Commuting costs brake California’s Central Valley sales

More far-flung than other Bay Area suburbs, California’s Central Valley is experiencing a housing market downturn more pronounced than in the Bay Area, the Mercury News says. During the residential real-estate boom, home buyers were buying properties farther from San Francisco in exchange for cheaper price tags, and Central Valley communities proliferated, the paper says. But now, with higher gasoline costs, rising mortgage rates and significantly appreciated real-estate prices, homes in the region are harder to sell and prices are falling. The article reports that in California’s San Joaquin, Stanislaus and Merced counties, sales of new and resale homes dropped 29% in the first five months of this year from the same period last year, according to DataQuick Information Services. At the end of May, almost 4,000 houses were up for sale in San Joaquin County, a year-over-year rise of almost 250%, the Mercury News says. To get an idea of the commute between these communities and San Francisco, a calculation on Indo.com shows that the driving distance between the San Joaquin town of Tracy and San Francisco is 62 miles.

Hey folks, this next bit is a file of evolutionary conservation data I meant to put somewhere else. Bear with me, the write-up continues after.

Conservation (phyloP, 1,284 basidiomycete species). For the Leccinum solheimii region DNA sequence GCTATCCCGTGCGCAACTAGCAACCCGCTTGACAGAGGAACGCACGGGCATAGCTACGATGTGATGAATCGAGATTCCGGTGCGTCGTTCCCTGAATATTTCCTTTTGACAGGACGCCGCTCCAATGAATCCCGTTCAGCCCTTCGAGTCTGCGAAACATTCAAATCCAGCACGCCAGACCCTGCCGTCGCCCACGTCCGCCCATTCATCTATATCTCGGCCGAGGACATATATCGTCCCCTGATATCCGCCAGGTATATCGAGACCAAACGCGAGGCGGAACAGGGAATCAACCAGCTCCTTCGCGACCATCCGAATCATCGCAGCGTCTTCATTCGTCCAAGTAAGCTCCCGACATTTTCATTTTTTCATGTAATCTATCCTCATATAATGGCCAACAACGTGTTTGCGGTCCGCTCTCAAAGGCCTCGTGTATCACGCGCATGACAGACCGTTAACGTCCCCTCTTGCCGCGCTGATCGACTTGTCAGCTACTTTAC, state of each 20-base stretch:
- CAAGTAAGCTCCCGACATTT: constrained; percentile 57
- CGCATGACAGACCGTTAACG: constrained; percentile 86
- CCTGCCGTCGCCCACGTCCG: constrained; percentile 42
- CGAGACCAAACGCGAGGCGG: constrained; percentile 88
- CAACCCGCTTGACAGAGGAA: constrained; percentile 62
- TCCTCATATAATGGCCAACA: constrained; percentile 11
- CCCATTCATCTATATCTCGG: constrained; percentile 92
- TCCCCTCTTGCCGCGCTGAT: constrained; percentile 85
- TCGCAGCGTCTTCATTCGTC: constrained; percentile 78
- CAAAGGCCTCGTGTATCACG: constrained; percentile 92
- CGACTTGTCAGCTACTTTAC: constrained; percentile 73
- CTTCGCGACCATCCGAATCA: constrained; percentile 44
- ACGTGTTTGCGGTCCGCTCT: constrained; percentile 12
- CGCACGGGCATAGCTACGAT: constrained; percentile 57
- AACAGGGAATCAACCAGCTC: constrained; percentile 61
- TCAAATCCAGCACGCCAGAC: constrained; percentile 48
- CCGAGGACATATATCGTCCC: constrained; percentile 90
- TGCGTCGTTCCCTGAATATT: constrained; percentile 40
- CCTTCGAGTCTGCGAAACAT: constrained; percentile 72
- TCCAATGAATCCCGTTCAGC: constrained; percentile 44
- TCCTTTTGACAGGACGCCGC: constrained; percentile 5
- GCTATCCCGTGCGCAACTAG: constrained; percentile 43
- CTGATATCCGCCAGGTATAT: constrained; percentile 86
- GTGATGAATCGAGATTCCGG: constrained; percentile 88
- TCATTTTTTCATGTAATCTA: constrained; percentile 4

North Carolina’s coastal market changes tide

Along North Carolina’s coast, home sales appear to have crested, making sellers wonder if the market is in a correction — or even worse — a collapse, says The News & Observer. In the Outer Banks, located at the northern end of the state, year-over-year sales of existing homes fell by more than 50% in April and May, the article says. In May, the average home price in the Outer Banks dropped about $100,000, or 16%, from the year before, the paper says. With a glut of oceanfront homes, buyers are asking for discounts of 10% to 15% from sellers’ asking prices, the paper says. (Though sellers are resisting price cuts, The News & Observer reports.) The not-so-sunny portrait is about the same throughout the coastal area, with sales of existing homes in Brunswick County (on the south of the coast) down by approximately 50%, and sales of existing homes in Carteret County showing a drop of 15% in May and a 34% dip in April.